“I’m positive about the fact that the government has recognised, clearly, that a wage subsidy is required,” he says. “The one area I’ve got a significant amount of concern about is, the government is still yet to include working visa holders. At the moment there’s quite a humanitarian crisis. I believe, based on media reports, there are more than 1.1 million working visa holders in Australia. Of course, most of them can’t return to their country of origin. They’re stuck here, so I think we’re obliged to look after them.”

To qualify for Jobkeeper, small and medium-sized businesses must demonstrate their revenue has dipped by at least 30 per cent compared to this time last year. In addition to confirming this, the Australian Tax Office (ATO) has been tasked with verifying the eligibility of each individual employee (there are a few other criteria, besides citizenship or holding a particular visa). Say a restaurant believes a staff member is eligible, and continues paying their wage for the next few weeks, only to find out the ATO disagrees with their assessment. The restaurant would be left several thousand dollars out of pocket. The more staff, the greater the risk.

Even an organisation as big and professional as Lucas Restaurants is treading with extreme care here. “It’s challenging for us because we’re a large organisation with more than 1000 employees,” Lucas says. “We’ve basically got to go through each one, person by person. It’s taking us quite a bit of time.

Prime Minister Scott Morrison says 500,000 businesses have already registered for Jobkeeper with the ATO. A source familiar with the scheme tells Broadsheet another 500,000 are likely to join the queue, meaning the ATO will have to work through one million applications between now and the first week of May, when the first payments are due to be made. Even with the help of single-touch payroll, it’s unlikely the ATO can process this many applications so quickly. The first reimbursements will probably be staggered from May, so many restaurants will have to survive for longer than they might expect without support.

“No one’s got any money,” Bartholomew says. “Any help we need, it’s urgent. Now. We can’t wait to be reimbursed. Because by that time, we’ll all be under.”

Other stimulus packages, such as the Reserve Bank’s $90 billion credit line, are designed to address this cash-flow issue. Combined with the government’s 50 per cent guarantee on new loans (stage two, March 22), the idea is to give small and medium-sized businesses immediate access to cash, to be repaid at a later date. The thing is, most restaurants, cafes and bars already carry significant debt during their first five years or so, paying off the initial cost of their fit-out, furniture and equipment. It’s a significant risk to pile more debt onto that.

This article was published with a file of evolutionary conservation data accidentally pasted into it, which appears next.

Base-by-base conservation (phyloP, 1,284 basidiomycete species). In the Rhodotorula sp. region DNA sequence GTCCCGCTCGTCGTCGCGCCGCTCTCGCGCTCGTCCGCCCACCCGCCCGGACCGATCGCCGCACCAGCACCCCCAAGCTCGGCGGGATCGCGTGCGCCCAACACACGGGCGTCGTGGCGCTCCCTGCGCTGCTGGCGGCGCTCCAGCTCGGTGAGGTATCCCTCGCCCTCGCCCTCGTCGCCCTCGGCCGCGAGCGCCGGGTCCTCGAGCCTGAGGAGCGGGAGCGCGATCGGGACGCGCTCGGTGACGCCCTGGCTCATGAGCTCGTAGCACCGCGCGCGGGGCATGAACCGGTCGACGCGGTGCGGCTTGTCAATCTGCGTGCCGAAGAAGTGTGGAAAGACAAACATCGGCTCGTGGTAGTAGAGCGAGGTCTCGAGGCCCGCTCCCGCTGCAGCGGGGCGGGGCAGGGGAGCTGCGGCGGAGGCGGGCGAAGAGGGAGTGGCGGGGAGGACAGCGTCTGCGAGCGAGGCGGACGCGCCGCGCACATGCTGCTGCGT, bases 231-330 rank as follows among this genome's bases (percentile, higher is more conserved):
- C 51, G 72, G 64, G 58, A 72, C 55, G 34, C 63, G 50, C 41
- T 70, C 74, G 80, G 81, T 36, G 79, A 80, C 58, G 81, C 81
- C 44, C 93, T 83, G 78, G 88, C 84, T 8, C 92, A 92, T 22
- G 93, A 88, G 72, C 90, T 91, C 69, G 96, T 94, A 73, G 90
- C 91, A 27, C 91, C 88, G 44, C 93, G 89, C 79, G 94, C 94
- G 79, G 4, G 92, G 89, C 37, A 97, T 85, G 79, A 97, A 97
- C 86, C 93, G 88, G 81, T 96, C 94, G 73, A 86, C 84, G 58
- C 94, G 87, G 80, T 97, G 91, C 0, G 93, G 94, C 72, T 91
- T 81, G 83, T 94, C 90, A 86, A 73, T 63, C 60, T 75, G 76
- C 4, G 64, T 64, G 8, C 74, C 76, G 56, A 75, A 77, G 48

Two of Peasnell’s four businesses, Peaches and Cheek, are located up a flight of stairs in front of a clearway on Swanston Street. They’ve shut temporarily, as it’s impossible to flip them into viable takeaway operations. In the meantime, the businesses are continuing to pay rent (albeit less than usual), insurance and other fixed costs.

“For us to dip into more debt at this point with no guarantees of when it’s going to end or what the market’s going to look like on the back end … regardless of whether it’s super low-interest or backed [some other way], the idea of borrowing more money at the moment feels crazy,” Peasnell says.

This bring us to the Victorian government’s payroll tax refund, and the federal government’s one-off payment (also a refund) announced in the second stimulus package. Combined, these payments can give businesses a quick boost of between $33,000 and $163,975, depending how large they are. This may sound like a lot, but for a business with 10 employees, $33,000 isn’t enough to make payroll for a single month. And like the Jobkeeper subsidy, it involves a certain amount of paperwork, with clear information hard to come by.

“The state payroll tax refund is great, if you’re compliant,” Bartholomew says. “But we’re finding having two restaurants is very hard.” Though the two venues are run as separate businesses legally, they have a centralised payroll system, meaning they’re being treated as one in this instance.

With 100 employees on the books, Coda and Tonka do not come in under the $3 million eligibility cap. Regardless, she says the refund would only be “a bandaid, a bridge, to get us two weeks away” given the restaurants’ large overheads, including more than $400,000 in combined annual rent.

Likewise, Arkelle estimates that alone, the payroll tax refund will keep Radio Mexico going for “another couple of weeks” while it continues to pay its almost 20 staff.

“Let’s face it, payroll tax is the stupidest tax that’s ever been invented anyway,” she says. “It shouldn’t even exist. Every business owner would agree with me – it’s totally out of step with being able to employ people.” (Last financial year the Victorian government collected $7 billion in payroll tax, making it the state’s most lucrative tax by a wide margin.)

“Any assistance I get, I’m sticking my hand up for it, but it’s going to be very hard for the country to recover from giving it out,” Arkell says. “We all have to share the burden, because the stimulus will likely result in massive inflation in years to come – which we also need to avoid. No matter what’s on offer, with its strengths and shortcomings, it’s never going to match being a trading, functional restaurant, materially or emotionally.”